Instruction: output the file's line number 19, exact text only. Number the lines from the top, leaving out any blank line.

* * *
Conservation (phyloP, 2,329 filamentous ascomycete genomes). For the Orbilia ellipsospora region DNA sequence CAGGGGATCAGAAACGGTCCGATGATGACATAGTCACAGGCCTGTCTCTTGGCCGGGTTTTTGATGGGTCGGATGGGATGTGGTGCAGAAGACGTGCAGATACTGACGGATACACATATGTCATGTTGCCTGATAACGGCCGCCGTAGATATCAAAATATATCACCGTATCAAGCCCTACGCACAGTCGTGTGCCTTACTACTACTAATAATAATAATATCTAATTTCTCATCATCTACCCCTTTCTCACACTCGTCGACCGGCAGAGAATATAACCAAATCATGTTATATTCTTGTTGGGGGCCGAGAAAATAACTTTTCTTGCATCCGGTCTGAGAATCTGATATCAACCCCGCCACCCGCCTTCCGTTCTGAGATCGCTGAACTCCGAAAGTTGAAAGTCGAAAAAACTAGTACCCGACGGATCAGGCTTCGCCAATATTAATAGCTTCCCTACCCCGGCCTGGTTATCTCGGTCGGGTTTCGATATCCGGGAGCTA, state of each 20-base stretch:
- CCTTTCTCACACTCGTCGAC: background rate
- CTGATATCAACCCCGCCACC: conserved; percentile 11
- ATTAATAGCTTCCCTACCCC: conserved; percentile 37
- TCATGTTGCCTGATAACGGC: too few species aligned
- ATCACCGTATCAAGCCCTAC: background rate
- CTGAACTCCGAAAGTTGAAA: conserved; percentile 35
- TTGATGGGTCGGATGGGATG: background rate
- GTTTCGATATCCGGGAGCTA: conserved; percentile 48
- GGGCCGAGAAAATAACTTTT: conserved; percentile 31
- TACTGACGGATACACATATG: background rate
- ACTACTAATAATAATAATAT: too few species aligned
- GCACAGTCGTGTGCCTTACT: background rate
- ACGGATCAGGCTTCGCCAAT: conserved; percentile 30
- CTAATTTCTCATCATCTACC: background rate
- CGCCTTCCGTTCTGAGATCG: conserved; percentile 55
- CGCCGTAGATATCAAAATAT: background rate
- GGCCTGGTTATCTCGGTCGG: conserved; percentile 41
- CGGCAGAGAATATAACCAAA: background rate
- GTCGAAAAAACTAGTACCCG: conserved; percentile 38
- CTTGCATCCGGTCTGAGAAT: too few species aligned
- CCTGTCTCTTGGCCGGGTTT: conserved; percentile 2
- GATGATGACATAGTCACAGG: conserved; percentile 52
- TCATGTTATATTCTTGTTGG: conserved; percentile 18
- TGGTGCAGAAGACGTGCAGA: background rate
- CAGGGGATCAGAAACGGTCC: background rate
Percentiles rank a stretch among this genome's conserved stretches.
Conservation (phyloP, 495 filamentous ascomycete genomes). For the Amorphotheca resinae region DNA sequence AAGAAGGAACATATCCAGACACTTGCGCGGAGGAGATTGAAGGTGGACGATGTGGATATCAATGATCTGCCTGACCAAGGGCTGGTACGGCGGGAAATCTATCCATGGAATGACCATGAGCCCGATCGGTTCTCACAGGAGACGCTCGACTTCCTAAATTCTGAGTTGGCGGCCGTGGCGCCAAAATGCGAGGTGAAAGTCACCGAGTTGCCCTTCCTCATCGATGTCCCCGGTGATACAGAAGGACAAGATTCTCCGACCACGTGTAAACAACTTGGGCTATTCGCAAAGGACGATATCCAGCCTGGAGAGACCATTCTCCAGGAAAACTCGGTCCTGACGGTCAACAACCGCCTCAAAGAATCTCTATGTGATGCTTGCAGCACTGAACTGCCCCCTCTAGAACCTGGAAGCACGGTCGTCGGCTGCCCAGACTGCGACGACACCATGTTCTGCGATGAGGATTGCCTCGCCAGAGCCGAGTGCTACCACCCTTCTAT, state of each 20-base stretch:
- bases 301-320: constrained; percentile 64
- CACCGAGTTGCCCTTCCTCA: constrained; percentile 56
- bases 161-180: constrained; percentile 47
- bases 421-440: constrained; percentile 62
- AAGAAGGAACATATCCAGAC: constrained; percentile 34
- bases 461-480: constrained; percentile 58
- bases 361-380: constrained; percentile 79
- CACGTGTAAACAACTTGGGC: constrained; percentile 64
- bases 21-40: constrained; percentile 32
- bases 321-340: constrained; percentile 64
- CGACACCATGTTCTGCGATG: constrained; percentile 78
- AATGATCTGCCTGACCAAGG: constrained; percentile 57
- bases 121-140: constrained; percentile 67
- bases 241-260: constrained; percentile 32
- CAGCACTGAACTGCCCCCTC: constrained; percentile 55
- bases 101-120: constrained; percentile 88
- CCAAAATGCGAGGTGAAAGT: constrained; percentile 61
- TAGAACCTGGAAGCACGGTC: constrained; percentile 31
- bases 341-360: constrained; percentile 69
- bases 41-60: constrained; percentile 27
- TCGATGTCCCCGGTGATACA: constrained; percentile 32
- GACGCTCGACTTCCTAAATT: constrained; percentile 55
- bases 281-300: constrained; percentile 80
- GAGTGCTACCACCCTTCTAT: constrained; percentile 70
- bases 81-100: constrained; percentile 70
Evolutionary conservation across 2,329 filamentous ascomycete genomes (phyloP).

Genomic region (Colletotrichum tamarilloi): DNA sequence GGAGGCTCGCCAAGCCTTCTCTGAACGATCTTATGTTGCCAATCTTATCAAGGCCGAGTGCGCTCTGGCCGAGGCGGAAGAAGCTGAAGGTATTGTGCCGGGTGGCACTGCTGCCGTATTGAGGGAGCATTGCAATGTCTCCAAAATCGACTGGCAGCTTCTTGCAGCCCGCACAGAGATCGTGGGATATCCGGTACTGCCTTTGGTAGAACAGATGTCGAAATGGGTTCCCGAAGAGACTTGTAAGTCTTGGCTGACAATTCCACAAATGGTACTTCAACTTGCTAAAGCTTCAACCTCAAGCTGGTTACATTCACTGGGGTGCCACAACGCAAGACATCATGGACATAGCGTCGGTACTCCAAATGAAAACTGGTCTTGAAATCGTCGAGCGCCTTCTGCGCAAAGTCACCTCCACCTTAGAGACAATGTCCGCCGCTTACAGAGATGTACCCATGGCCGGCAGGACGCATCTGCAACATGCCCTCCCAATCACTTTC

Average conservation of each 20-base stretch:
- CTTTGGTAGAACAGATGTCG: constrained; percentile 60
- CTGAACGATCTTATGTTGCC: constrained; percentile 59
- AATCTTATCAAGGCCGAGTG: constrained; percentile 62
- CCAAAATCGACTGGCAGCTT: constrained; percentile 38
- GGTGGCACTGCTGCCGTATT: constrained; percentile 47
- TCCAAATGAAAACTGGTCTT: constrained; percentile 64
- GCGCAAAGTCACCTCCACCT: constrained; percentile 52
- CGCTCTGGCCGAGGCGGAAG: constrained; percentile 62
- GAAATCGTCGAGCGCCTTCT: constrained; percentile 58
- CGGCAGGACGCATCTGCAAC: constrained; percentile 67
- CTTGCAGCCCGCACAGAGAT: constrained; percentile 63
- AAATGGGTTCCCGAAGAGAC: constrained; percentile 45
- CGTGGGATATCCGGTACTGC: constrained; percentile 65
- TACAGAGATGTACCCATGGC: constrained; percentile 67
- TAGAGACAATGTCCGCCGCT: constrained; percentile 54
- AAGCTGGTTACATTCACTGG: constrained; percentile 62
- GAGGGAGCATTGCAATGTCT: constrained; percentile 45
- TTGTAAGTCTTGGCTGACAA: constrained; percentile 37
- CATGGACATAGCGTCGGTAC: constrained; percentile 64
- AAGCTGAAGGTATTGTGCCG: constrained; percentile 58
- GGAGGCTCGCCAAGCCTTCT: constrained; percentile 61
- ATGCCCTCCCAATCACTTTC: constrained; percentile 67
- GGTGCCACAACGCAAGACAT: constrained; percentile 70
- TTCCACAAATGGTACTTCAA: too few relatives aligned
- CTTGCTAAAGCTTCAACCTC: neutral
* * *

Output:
- CGGCAGAGAATATAACCAAA: background rate